By Tammy Schneider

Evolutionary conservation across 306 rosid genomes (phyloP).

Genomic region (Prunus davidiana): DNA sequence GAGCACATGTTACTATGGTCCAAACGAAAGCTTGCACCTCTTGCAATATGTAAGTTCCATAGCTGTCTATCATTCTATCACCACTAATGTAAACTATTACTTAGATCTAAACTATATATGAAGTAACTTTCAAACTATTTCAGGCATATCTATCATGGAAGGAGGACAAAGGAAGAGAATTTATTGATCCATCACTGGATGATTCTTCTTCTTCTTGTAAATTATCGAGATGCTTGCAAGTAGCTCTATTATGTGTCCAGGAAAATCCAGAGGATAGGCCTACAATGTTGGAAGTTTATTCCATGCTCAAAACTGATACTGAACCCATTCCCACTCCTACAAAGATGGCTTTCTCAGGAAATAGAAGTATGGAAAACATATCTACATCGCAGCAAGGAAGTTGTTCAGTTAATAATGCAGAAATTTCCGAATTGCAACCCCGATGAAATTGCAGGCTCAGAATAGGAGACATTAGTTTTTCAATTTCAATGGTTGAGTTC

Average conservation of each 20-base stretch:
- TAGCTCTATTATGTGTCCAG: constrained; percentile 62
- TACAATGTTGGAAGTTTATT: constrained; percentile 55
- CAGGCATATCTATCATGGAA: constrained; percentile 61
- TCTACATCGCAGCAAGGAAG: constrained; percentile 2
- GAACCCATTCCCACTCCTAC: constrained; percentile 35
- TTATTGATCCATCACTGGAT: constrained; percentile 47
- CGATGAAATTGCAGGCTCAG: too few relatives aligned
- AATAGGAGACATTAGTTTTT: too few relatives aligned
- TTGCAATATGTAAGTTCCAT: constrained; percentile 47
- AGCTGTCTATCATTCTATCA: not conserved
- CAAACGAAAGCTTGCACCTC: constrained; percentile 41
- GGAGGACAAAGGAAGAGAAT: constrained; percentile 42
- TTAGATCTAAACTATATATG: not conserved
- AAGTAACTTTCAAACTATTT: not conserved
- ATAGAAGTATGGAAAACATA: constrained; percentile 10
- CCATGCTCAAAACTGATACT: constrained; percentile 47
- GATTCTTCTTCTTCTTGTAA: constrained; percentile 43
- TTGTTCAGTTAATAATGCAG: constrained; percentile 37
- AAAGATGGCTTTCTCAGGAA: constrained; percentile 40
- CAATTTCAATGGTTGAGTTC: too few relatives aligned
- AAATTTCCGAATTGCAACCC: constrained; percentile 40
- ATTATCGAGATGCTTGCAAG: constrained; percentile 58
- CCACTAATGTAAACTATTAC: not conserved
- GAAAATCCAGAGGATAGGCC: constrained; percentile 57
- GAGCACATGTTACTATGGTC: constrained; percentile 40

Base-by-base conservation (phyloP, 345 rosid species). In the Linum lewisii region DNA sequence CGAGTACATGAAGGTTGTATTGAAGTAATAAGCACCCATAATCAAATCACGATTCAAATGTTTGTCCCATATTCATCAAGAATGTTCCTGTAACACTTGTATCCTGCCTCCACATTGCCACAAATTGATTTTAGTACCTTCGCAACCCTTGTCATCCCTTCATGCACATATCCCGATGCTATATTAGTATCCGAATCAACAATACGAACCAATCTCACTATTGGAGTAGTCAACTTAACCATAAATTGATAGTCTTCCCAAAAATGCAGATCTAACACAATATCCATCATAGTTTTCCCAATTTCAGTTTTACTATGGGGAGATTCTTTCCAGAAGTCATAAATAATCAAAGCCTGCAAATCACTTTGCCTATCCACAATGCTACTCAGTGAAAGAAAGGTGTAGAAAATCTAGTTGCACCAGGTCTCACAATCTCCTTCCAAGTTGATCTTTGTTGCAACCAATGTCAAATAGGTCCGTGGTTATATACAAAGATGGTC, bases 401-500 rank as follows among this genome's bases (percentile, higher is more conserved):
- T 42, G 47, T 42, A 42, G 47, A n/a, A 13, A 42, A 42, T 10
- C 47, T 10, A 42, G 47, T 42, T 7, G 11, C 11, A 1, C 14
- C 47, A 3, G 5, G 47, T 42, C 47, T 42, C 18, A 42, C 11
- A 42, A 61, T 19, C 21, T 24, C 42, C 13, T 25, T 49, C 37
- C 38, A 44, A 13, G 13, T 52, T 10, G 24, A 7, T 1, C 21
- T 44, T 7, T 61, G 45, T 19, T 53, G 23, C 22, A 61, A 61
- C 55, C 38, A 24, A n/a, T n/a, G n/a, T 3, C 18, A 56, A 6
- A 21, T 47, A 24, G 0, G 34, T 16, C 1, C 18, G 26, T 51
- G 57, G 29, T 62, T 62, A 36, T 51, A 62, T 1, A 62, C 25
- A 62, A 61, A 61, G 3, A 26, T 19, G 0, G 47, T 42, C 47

Wes Larson had a vision of providing the community with a place of fellowship and warmth that would welcome anyone who needed a coffee, a light meal or companionship. His volunteer history included spending time in such shelters in Toronto, where the homeless could find shelter and the addicted could find sanctuary, and he wanted a similar service available in Kincardine. After moving to the area, Larson had discussed his ideas with long-time friend, and pastor of Bluewater Christian Fellowship, Chris Higginson. Higginson encouraged him to put a plan together to create such a drop-in centre at the church and make it happen. Because of the central location of the church (it is located at 746 Queen Street), it was the perfect spot that could be easily accessed by those who wanted to take advantage of its services. In June 2018, the starting point for The Bridge was a Monday drop-in and lunch from 10 a.m. until 2 p.m. The first lunch welcomed about six guests and as many volunteers, but as the word spread, so did attendance. The centre has seen as many as 40 people on a single day, but averages 25 to 30 each week. People stop in for a hot lunch that may include soup or chili, sandwiches and beverages and stay for the conversation, a game of cards or a board game. All the food is donated so there is no charge to the guests. “It’s been a humbling experience being able to be part of this,” said Larson. “It’s better than I thought it would be.” By late fall, Larson noticed that teens, too, could use a place to unwind, be themselves and enjoy some lunch. Just before the Christmas break in 2018, The Bridge welcomed youth from KDSS to stop in on Wednesdays between 11:30 a.m. and 1 p.m. for a soda and pizza. As expected, the invitation was well received and the centre regularly serves 30 to 40 teens each week. The program will be on hiatus after the third week in June and resume when school starts in September. It’s not just the lunches that are bringing people together and building community. Larson arranged for full meals on Thanksgiving, Christmas and Easter so that people who didn’t have the opportunity to enjoy a celebratory meal with friends now had one to look forward to. While there was no charge for the meal, guests were expected to reserve their spot in advance and all seats for the get-together were full. The Bridge has also been hosting twice per month movie nights that include a family-friendly film and popcorn. Larson has more plans for the coming year, including a summer barbecue at the beach and possibly offsite trips to a local attraction or farm. He is also working towards adding a monthly Friday drop-in for adults that could include art therapy. When asked why the centre has been so successful, Larson is thoughtful. “It’s always been a tremendous need in the community,” he said. “A lot goes out to the volunteers. Without them it wouldn’t work. They love this passionately. The excitement, enjoyment and passion they bring for people is phenomenal.” Larson is also quick to point out that none of the success of the centre would have been possible without support and donations from the community. Sobeys has been a regular sponsor, as has Coca-Cola, while other individuals have made monetary donations in order to keep the doors open and the program running.